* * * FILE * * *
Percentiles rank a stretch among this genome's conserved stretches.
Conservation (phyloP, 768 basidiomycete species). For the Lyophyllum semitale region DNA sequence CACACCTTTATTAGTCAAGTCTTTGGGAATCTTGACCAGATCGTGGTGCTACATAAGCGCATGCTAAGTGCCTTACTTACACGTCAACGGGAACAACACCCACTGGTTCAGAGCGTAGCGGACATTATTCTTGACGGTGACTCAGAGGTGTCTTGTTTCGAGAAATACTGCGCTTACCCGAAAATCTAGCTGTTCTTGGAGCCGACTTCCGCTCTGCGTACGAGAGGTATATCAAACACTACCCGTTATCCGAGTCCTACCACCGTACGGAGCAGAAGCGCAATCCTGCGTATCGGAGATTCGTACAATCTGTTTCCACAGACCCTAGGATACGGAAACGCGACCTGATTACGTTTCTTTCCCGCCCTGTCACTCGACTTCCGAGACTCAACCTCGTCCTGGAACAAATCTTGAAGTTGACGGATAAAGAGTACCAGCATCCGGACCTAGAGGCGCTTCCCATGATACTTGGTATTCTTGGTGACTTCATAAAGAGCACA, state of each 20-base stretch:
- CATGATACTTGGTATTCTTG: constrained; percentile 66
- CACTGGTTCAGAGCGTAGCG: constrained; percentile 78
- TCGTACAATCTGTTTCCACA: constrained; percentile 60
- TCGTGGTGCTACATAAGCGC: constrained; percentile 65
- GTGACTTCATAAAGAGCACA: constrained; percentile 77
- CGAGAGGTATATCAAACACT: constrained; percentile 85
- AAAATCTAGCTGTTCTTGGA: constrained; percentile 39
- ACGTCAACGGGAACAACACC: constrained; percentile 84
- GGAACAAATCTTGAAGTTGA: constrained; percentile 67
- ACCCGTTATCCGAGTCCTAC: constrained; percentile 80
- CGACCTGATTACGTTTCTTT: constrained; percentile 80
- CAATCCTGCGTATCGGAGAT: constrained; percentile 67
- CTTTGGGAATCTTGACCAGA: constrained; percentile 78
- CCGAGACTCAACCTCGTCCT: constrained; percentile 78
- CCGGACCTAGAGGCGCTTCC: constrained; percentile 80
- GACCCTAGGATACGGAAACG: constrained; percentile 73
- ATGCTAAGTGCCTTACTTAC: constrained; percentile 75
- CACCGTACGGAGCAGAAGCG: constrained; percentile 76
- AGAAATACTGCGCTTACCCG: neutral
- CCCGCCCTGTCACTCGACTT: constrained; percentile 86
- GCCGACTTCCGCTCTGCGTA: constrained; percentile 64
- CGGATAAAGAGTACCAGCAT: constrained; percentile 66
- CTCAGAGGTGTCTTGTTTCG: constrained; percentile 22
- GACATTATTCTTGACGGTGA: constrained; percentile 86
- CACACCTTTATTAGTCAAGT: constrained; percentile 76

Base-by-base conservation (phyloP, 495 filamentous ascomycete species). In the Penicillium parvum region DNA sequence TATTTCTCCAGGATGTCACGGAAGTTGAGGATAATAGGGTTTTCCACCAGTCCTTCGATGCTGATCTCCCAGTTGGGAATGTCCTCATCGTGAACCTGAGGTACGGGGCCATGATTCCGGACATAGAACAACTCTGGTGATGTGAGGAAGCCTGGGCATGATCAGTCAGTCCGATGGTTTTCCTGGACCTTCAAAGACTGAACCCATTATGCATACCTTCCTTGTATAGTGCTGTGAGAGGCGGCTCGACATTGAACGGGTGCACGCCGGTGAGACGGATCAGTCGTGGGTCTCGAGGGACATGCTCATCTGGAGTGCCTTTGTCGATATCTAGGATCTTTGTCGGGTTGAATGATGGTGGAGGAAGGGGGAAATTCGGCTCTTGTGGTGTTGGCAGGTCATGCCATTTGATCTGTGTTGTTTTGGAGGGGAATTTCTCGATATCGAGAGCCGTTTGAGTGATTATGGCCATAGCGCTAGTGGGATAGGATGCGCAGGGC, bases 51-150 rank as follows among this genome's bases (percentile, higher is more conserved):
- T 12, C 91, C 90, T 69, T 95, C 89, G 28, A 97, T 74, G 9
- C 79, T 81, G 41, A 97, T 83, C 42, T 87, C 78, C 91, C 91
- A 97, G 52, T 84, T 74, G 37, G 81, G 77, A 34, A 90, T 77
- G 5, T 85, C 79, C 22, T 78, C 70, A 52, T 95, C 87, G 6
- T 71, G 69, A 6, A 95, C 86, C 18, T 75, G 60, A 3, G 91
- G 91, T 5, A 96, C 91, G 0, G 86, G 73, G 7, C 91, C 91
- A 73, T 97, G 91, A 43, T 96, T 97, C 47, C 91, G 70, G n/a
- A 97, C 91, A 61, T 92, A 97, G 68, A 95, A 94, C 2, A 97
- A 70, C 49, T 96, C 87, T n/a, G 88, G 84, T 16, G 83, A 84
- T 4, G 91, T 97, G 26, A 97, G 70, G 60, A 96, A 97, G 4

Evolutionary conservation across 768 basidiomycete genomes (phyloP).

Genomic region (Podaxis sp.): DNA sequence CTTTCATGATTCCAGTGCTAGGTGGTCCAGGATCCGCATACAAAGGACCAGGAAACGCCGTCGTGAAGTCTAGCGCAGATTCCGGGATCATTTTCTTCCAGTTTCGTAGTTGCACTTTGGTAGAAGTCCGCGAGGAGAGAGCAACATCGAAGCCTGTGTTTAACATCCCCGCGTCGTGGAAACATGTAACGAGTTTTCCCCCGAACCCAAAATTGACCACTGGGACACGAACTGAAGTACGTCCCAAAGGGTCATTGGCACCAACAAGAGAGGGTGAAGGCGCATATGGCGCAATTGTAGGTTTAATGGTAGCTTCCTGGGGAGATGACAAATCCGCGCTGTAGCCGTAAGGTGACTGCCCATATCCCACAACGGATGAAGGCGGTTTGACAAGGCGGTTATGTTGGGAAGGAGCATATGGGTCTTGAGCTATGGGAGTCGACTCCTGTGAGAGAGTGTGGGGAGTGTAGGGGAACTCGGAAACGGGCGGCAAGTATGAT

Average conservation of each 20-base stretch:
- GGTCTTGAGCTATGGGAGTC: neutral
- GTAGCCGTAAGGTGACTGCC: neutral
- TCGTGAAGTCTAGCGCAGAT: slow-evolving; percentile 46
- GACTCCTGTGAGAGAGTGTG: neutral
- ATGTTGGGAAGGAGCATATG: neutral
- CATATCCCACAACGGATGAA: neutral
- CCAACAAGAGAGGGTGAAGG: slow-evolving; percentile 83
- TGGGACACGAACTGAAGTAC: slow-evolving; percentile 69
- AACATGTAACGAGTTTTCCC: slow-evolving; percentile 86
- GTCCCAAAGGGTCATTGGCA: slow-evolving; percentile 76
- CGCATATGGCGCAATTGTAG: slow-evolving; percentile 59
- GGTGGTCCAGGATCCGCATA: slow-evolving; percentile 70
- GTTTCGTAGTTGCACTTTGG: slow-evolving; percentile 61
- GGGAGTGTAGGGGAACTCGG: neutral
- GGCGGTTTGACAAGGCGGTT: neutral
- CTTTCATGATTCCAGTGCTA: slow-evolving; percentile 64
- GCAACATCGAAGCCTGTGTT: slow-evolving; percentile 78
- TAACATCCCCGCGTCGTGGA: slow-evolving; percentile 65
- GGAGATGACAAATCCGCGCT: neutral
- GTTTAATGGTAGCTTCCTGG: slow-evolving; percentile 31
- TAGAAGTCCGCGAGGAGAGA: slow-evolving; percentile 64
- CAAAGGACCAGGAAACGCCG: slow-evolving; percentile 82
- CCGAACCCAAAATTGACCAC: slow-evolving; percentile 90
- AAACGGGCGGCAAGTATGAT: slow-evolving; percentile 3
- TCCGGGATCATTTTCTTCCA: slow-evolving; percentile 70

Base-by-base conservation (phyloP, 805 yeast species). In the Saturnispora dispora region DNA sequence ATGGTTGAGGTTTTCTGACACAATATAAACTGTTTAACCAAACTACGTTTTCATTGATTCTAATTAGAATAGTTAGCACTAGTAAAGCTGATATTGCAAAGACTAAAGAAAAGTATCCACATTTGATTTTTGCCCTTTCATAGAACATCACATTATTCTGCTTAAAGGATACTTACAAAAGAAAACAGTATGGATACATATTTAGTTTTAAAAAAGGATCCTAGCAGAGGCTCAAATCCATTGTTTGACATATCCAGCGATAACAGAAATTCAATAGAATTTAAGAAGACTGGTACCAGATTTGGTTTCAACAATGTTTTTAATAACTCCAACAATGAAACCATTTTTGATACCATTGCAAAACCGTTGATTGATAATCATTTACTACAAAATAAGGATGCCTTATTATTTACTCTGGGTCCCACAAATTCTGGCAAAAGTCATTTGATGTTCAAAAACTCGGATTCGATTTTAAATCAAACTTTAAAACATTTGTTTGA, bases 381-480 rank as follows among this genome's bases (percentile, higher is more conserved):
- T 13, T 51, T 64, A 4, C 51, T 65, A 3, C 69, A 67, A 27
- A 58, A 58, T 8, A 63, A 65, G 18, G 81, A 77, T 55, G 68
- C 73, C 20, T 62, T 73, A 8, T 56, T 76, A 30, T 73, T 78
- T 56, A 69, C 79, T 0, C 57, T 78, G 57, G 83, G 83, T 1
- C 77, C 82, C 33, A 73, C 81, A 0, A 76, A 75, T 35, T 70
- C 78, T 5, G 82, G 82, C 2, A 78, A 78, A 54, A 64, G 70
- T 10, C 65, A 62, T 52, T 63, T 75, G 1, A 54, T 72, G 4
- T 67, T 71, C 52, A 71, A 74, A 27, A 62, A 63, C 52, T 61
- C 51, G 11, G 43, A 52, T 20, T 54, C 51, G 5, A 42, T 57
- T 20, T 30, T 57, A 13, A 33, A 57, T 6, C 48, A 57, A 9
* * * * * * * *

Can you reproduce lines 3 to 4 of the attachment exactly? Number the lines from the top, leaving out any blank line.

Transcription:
- CATGATACTTGGTATTCTTG: constrained; percentile 66
- CACTGGTTCAGAGCGTAGCG: constrained; percentile 78